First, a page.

It is time to provide a formal definition for globalization. A useful approach is to link globalization to trade. The percentage of a country’s production that is consumed in another country (export/GDP) can be used as a measure of globalization (Dunn, 2001). The percentage of a country’s total consumption that is produced in another country (import/GDP) is another measure (Sawyer and Sprinkle, 2008, 5). Instead, the portion of total trade as a percentage of GDP can be used ((import + export)/GDP)*100). This measure is used to gauge the level of international openness.

This definition does a fairly good job in gauging economic globalization. However, like any other measure, it is not perfect. It might be negatively biased for larger economies. While the ratio is above 100% for 11 countries (it is 462.9% for Singapore), and is above 50% for another 26 countries, it only measures 26.6% and 23.4% for U.S. and Japan, the number 1 and number 2 economies of the world (Table 1).

Table 1. Trade as Percentage of GDP

CountryPercentage of GDPCountryPercentage of GDPCountryPercentage of GDP
Hong Kong343Costa Rica96Israel78

Alan Heston, Robert Summers, and Bettina Aten, Penn World Table Version 6.2, Center for International Comparisons of Production, Income, and Prices at the University of Pennsylvania, 2006.

Globally, total trade was about 47.3 percent of the world output. This is about twice as high than the value in 1950. In the case of the U.S., however, the ratio is at its highest for over 150 years, but U.S. ratio has been historically low. The lowest numbers are for the late 1930s and early 1940s, around 8-9%. This is not as much due to lack of trade as it is due to the size of the U.S. economy. In fact, in 2005 U.S. exports were the second highest in the world, slightly behind Germany (Table 2).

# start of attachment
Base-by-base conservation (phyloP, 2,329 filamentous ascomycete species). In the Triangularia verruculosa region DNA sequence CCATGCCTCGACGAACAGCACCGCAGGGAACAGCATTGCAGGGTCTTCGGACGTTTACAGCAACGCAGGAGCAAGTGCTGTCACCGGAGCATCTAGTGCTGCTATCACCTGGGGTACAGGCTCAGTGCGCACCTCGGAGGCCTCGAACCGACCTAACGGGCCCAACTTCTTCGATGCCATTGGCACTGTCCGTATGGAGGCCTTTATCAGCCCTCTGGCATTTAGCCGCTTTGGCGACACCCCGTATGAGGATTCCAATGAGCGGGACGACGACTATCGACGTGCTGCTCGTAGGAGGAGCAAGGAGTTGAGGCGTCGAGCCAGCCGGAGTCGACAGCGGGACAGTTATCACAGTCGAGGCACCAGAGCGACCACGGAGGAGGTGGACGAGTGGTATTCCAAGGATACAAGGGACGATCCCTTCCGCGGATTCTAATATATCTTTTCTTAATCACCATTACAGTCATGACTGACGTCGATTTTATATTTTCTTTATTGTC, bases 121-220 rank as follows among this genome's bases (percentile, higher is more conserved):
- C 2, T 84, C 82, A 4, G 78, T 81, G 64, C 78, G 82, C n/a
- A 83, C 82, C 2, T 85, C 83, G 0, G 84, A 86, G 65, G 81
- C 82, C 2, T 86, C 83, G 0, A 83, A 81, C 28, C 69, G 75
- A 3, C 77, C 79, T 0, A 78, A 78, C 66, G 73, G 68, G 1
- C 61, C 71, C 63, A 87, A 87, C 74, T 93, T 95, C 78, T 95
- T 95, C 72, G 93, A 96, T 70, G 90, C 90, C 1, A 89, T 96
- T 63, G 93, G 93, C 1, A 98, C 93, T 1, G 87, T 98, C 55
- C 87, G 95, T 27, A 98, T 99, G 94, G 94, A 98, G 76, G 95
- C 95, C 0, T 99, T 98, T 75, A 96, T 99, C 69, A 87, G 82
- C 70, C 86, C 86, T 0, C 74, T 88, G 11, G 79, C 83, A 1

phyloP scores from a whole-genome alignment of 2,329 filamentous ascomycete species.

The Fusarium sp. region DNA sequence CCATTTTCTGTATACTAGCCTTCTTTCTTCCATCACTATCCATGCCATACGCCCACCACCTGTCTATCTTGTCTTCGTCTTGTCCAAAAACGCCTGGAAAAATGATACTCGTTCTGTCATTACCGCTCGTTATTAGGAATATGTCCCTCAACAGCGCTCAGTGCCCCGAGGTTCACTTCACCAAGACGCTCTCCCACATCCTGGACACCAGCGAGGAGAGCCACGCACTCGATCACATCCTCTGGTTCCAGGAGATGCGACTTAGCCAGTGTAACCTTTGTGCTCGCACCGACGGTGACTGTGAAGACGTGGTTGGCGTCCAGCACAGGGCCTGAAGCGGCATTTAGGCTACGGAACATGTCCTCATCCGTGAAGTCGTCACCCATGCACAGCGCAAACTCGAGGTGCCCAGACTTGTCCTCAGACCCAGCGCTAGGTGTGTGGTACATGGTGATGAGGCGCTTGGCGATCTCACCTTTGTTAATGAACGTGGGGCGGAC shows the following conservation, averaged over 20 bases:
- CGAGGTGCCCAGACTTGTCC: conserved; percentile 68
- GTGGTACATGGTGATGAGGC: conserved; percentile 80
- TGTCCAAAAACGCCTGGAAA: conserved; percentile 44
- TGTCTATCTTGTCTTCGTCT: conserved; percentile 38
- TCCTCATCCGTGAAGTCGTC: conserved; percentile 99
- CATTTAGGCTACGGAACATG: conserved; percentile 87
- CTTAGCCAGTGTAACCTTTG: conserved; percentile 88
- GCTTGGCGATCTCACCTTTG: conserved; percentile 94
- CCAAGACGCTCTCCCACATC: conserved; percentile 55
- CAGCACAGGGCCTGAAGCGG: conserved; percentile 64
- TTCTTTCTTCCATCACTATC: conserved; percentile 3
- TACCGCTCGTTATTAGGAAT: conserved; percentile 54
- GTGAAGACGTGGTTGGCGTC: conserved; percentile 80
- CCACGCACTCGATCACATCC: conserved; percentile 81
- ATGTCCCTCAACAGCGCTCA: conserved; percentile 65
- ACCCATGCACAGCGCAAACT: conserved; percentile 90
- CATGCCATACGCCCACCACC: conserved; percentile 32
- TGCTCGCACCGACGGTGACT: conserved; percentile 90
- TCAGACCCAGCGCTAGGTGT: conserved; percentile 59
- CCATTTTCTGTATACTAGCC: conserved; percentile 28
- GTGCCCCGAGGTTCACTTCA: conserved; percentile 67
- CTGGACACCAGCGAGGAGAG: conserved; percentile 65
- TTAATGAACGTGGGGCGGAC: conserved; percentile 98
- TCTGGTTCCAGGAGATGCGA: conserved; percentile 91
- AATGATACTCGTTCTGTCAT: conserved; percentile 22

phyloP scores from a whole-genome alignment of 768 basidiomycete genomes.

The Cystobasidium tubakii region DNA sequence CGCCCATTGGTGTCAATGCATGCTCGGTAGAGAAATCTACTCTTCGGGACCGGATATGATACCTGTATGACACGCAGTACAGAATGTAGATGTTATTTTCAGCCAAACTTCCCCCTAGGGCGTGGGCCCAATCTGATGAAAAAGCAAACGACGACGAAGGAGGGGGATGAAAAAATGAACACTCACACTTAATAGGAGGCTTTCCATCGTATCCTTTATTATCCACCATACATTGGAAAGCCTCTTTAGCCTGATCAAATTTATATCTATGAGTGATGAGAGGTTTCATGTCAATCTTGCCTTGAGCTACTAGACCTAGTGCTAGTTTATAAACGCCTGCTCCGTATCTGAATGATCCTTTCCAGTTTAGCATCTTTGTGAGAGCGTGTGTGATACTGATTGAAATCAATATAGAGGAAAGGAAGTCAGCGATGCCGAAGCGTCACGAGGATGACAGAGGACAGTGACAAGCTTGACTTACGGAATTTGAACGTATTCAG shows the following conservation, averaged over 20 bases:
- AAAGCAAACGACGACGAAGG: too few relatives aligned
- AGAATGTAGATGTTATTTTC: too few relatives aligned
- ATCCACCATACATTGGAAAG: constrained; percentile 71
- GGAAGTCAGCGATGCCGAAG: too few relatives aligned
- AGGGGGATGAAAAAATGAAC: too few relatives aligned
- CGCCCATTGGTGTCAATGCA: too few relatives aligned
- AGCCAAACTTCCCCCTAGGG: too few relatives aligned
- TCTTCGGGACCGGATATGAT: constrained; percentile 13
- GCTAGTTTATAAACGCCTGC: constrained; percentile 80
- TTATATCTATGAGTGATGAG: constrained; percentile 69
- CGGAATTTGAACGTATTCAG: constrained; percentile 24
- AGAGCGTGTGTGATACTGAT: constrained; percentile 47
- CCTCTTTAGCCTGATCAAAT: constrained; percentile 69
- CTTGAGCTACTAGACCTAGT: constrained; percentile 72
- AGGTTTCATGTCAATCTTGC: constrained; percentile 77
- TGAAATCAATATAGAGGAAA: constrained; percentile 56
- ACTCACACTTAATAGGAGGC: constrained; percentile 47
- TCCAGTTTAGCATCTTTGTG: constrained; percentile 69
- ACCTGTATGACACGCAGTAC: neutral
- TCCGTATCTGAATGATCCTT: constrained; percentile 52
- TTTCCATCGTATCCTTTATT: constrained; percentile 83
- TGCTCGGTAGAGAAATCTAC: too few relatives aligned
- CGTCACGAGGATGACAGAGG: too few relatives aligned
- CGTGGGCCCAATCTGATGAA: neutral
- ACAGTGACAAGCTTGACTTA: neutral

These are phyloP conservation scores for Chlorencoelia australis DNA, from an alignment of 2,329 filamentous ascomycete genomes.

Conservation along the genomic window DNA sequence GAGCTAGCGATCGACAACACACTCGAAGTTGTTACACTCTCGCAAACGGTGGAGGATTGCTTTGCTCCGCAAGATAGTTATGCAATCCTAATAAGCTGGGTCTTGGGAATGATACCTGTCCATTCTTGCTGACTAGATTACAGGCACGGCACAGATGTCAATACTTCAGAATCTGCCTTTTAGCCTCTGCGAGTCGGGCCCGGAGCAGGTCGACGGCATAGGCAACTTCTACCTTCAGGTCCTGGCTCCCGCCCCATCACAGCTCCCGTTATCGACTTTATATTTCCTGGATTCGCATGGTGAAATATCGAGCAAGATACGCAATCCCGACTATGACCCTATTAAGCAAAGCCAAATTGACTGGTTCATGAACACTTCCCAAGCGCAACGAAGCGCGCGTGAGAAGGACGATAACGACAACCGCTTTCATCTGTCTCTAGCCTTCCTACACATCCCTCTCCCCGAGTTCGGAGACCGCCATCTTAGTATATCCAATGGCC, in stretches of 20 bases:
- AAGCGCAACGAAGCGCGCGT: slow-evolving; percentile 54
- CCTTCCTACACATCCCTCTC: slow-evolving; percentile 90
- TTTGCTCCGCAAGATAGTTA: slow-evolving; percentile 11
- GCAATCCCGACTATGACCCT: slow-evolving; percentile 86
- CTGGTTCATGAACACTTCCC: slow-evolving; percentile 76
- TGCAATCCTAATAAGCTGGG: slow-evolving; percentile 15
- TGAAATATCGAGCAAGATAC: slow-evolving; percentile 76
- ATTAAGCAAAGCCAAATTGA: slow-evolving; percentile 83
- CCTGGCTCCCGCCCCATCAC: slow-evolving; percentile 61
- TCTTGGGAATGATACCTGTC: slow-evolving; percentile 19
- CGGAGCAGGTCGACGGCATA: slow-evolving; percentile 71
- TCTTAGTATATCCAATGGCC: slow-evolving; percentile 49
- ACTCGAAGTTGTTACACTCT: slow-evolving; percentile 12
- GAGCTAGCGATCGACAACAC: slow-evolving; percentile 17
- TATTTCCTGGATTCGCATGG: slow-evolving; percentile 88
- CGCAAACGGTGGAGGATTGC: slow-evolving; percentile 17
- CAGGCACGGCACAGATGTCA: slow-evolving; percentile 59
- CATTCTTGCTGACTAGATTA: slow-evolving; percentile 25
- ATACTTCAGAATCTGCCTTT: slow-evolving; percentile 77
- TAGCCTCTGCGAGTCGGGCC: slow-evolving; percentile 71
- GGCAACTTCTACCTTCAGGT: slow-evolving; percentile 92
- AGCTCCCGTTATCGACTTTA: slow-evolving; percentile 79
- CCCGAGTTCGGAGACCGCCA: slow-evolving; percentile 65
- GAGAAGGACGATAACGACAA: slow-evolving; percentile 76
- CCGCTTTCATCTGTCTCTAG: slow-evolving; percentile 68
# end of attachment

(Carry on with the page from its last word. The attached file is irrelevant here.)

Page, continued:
Table 2. 2005 Exports by Country in Millions of U.S. Dollars

U.S.693860Saudi Arabia73,940
Hong Kong201,150Poland41,010
Korea162,470Czech Rep.38,403
Spain119,131South Africa29,723

Source: World Bank, “Table 4.5 Structure of Merchandise Exports,” World Development Indicators, Washington, D.C.: World Bank 2007.

In fact, Dunn (2005) uses a method similar to the above measure as well as three other measures to conclude that the U.S. economy has not really globalized. Since the present time represents the highest ratio of total trade to GDP, the conclusion is that the U.S. has never been globalized according to Dunn. Of the top 10 “globalized” countries (Table 1) none is considered very large. Dunn continues to point out that the relatively small total trade percentage for U.S. is in spite of the fact that the average tariff rates for the U.S. have dropped from a high of 44.9% in 1870 to as little as 2% in recent years. In fact, “A recent statistical study by the U.S. International Trade commission concludes that, if this country were to remove all of its remaining statutory import restraints, total employment losses in import-competing sectors would be only 135,000 jobs. This is less than the number of new jobs created in this country in a typical month in the recent boom.” (Dunn, 2005 413). With the possible exceptions of the U.S. and Japan, the above trade to GDP ratio is a reasonably good measure. Of course if one agrees with Dunn, then U.S. is not even globalized.

Other definitions of globalization are closely related to economic and international trade. Acocella (2005) defines it “…as expansion on a global scale of the interrelations among national economic and social systems through private economic institutions. Such expansion is associated with the increase in international movements of goods, ‘financial’ capital and labor (shallow integration, in the terminology used by UNCTAD, 1994) and with an increase in international production, mainly by multinational corporations (deep integration).” He adds that “By ‘financial capital we mean international capital movements different from FDI, which supports ‘deep integration’ …”